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Tag Archives: inequality

What are American’s view on economic inequality?

The PEW article Most Americans Say There Is Too Much Economic Inequality in the U.S., but Fewer Than Half Call it a Top Priority by Juliana Menasce Horowitz, Ruth Igielnik, and Rakesh Kochhar (1/9/2020)  is a thorough review of income and wealth inequality, as well as American’s views of inequality.  For example, the graph copied here shows the responses to if there is too much economic inequality by political affiliation.  A few highlights from the article:

From 1970 to 2018, the share of aggregate income going to middle-class households fell from 62% to 43%. Over the same period, the share held by upper-income households increased from 29% to 48%. The share flowing to lower-income households inched down from 10% in 1970 to 9% in 2018.

As of 2016, the latest year for which data are available, the typical American family had a net worth of $101,800, still less than what it held in 1998.

While a majority of Republicans overall (60%) say that people’s different choices in life contribute a great deal to economic inequality, lower-income Republicans (46%) are significantly less likely than Republicans with middle (63%) or higher (74%) incomes to say this.

There are numerous graphs in the article and a methodology section which points to the data sources.

What are EPI’s top charts of 2019?

To find the top charts of 2019 according to EPI see their Top charts of 2019 post.  The graph here is #5 on their list.

The figure shows that the real value of the federal minimum wage has dropped 17% since 2009 and 31% since 1968. A full-time worker earning the federal minimum wage today has about $6,800 less per year to spend on food, rent, and other essentials than did his or her counterpart 50 years ago.

There are 13 charts in all with data and links to the original article (for some charts you have to go to the original article to get the data).

 

What has improved (and not) between rich and poor countries?

The St. Louis Fed post, Healthier Countries, if Not Wealthier Countries by Guillaume Vandenbroucke (12/26/2019) notes

The income gap between rich and poor countries doesn’t seem to be closing. In fact, it seems to be getting wider. However, the gaps between these groups of countries when it comes to health may indeed be narrowing.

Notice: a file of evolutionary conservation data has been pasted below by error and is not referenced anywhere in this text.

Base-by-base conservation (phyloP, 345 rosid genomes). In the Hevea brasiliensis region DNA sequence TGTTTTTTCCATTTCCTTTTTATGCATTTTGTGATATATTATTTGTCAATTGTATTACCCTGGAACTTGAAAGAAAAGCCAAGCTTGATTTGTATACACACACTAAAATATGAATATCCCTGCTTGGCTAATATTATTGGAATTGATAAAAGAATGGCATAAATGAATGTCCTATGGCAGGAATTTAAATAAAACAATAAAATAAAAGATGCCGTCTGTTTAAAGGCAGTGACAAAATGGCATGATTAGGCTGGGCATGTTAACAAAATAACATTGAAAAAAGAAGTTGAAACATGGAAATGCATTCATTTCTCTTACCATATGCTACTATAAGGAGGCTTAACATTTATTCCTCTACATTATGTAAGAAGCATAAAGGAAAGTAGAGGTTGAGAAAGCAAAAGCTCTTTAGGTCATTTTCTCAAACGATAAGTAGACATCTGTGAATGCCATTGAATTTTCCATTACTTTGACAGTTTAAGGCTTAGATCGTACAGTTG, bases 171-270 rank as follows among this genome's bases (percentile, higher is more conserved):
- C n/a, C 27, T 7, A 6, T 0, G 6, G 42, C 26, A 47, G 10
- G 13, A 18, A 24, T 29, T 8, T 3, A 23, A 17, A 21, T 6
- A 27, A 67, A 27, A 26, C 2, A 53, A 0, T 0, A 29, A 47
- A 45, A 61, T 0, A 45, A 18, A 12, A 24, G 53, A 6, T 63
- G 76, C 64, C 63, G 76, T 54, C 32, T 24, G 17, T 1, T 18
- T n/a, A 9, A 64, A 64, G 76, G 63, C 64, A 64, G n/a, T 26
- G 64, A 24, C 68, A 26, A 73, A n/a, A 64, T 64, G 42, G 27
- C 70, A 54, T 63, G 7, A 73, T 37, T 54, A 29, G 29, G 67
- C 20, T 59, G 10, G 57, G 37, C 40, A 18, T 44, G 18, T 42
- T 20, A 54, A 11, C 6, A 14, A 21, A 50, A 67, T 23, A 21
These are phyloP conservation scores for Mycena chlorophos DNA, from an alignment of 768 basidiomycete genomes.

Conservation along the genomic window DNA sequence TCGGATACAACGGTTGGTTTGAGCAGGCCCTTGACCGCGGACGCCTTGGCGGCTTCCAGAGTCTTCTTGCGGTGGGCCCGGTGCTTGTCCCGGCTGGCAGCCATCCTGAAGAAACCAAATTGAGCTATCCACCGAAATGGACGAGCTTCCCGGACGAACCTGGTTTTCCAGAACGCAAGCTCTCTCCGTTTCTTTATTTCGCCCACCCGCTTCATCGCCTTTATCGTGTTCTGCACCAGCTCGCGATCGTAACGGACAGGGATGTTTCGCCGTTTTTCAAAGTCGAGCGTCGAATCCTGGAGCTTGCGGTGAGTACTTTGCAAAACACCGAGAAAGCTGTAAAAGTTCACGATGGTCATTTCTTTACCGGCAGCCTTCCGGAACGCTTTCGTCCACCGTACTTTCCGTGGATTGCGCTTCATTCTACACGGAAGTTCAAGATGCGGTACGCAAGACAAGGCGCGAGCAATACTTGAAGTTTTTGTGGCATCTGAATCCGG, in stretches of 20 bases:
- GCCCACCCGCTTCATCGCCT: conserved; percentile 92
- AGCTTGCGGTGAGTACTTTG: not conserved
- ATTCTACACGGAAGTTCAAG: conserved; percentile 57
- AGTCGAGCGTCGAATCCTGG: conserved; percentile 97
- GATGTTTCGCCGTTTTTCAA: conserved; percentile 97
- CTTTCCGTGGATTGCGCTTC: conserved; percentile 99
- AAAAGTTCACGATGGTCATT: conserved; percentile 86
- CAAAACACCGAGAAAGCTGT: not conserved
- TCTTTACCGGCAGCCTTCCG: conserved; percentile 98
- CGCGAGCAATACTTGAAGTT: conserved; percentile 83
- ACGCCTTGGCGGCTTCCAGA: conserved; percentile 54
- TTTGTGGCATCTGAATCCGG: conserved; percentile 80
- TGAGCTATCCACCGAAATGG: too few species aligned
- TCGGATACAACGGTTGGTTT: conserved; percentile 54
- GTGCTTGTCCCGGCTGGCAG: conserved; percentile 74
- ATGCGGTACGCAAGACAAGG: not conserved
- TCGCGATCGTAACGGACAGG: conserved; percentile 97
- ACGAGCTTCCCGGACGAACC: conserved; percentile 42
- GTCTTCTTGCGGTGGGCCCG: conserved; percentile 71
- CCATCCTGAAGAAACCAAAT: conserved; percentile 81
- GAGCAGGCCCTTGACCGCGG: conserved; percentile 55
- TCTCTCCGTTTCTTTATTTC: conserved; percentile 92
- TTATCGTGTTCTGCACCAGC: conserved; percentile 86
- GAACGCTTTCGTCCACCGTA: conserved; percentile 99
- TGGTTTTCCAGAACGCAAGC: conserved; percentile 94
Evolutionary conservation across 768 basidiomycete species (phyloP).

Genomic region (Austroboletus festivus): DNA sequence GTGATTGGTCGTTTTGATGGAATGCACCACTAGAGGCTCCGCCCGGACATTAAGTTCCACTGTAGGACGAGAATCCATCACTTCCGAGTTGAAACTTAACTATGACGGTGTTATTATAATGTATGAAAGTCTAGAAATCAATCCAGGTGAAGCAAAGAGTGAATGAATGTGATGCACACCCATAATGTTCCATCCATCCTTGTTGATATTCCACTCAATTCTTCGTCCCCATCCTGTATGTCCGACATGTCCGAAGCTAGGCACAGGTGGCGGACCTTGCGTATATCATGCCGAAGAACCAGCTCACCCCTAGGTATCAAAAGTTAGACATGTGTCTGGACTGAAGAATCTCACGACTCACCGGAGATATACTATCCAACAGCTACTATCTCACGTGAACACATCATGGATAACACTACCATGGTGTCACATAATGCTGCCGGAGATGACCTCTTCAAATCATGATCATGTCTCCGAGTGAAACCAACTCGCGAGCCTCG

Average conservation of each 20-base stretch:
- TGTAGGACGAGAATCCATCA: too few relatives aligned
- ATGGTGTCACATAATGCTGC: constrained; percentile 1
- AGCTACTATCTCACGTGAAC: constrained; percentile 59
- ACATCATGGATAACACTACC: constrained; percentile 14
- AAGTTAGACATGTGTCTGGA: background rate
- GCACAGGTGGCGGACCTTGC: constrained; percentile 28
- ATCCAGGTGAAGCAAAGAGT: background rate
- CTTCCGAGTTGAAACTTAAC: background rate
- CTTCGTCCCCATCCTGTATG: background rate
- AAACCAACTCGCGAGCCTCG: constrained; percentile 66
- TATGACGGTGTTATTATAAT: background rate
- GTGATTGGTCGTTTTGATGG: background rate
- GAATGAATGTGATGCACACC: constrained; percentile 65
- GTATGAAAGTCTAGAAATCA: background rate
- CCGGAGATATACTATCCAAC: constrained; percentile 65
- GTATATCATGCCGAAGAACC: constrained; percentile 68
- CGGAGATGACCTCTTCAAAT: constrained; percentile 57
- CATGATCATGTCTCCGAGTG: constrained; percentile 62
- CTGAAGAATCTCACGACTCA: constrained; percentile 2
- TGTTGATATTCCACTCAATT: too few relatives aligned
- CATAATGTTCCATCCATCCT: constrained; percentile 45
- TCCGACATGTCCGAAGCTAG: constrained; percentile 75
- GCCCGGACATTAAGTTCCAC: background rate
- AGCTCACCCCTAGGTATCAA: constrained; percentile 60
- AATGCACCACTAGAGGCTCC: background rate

For example, the graph copied here provides time series of GDP of high-income countries and Sub-Saharan African countries. The gap between the two cohorts has grown. Yet,

Not surprisingly, sub-Saharan African countries exhibit a lower life expectancy at birth and a higher crude death rate than the high-income countries. What is surprising, however, is that these measures of health are converging to that of the rich countries, unlike GDP per capita.

There are two other graphs in the post. The data is from the world bank and can be found.

What progress has been made in the poorest countries?

The World Bank Blog post Chart: Two decades of progress in the world’s poorest countries by Donna Barne (12/11/2019) provides the chart copied here.

The last two decades have seen significant progress in many of the world’s poorest countries. The extreme poverty rate fell from more than 50% to about 30%. Child mortality declined from nearly 14% to 7%. Access to electricity increased by 57% and the share of people using at least basic drinking water and sanitation services increased by 22% and 41%, respectively, among other results.

Below the chart in the post is is a link to the World Bank IDA RMS Database where you can get the data for the chart and more (individual county data or different variables). Note for the chart for this data select IDA total for country.

What is the leading cause of child mortality?

The article by Our World in Data, Pneumonia – no child should die from a disease we can prevent, by Bernadeta Dadonaite (11/12/19) reports:

Every 39 seconds a child dies from pneumonia.

5.4 million children under five years old died in 2017. Pneumonia was the cause of death of one-in-seven of them. . . pneumonia is the leading cause of child mortality globally and has been the leading cause for the past three decades.

What is the distribution of deaths around the world:

As the map shows, children are most likely to die from pneumonia across Sub-Saharan Africa and South Asia. Just 5 countries — India, Nigeria, Pakistan, the Democratic Republic of Congo, and Ethiopia – accounted for more than half of all deaths from childhood pneumonia in 2017.

The disease is therefore most common in places where healthcare infrastructure is lacking and people are least able to afford treatment.

Progress but not enough:

The number of children dying from pneumonia has decreased substantially over the past three decades. In 1990, more than two million children died from pneumonia each year; by 2017 this number had fallen by almost two-thirds.

The post has three graphs with the data.

Who are the low-wage workers?